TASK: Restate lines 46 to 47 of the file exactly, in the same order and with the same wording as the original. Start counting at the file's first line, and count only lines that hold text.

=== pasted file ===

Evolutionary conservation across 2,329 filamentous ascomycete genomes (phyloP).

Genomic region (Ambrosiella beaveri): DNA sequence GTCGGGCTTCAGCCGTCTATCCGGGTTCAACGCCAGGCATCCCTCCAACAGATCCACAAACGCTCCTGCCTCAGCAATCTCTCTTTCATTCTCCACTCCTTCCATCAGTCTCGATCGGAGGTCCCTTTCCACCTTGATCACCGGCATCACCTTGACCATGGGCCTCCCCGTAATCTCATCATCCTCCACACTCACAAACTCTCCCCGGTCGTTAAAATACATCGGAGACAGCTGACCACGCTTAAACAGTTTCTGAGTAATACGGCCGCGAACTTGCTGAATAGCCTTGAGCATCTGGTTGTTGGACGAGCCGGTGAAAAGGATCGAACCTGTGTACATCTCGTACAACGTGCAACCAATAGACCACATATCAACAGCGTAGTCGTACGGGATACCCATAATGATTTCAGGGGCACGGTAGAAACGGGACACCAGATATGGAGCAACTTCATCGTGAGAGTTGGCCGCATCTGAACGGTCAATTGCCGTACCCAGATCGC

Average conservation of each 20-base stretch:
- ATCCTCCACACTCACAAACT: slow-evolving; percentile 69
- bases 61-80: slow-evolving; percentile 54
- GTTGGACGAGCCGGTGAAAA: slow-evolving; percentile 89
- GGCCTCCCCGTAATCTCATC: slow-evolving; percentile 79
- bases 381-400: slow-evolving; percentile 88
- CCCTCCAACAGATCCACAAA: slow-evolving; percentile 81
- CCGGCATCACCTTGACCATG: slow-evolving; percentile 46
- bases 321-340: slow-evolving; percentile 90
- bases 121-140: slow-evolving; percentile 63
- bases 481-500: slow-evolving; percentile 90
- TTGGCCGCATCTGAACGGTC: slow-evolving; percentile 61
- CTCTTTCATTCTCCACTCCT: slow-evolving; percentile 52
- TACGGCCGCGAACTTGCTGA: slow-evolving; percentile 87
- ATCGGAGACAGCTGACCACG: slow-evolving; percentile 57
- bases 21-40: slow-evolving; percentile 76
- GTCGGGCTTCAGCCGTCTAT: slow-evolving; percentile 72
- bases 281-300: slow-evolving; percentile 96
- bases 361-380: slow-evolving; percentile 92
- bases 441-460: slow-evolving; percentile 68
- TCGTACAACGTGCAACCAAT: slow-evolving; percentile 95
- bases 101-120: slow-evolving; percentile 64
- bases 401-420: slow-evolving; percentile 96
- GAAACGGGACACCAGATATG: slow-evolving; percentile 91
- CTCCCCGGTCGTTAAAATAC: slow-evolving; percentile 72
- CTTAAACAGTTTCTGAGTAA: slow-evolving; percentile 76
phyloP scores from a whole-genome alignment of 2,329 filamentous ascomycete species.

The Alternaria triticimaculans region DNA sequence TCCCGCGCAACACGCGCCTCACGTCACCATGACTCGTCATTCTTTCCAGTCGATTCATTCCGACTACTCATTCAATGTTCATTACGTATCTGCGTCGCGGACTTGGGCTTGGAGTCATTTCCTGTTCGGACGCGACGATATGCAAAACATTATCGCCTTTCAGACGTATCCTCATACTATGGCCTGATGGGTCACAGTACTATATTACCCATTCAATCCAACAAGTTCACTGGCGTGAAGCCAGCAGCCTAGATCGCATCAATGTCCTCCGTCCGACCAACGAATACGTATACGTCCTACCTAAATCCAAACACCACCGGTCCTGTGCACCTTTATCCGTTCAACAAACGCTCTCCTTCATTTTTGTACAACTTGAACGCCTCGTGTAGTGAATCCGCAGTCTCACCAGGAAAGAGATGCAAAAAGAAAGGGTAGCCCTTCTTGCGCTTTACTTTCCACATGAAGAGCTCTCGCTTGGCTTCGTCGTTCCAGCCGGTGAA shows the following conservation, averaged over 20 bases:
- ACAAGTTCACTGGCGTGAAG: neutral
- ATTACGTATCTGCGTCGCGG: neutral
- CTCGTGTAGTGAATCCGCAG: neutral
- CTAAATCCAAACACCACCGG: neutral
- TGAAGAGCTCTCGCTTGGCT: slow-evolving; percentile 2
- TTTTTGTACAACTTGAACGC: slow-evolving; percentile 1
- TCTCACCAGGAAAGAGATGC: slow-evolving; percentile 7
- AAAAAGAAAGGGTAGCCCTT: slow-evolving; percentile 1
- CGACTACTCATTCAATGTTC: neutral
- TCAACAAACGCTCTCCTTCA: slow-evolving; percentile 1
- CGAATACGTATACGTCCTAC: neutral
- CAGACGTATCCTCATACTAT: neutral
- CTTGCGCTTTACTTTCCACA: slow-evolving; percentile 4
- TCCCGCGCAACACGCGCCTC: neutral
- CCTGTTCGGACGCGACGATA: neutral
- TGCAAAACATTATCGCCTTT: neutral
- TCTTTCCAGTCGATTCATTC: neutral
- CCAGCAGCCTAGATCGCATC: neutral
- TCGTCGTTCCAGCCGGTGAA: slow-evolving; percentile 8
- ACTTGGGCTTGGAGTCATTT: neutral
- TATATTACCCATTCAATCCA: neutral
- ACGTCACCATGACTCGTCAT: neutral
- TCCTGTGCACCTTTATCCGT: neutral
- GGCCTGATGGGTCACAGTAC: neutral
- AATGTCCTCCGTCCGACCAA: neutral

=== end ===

- TGCAAAACATTATCGCCTTT: neutral
- TCTTTCCAGTCGATTCATTC: neutral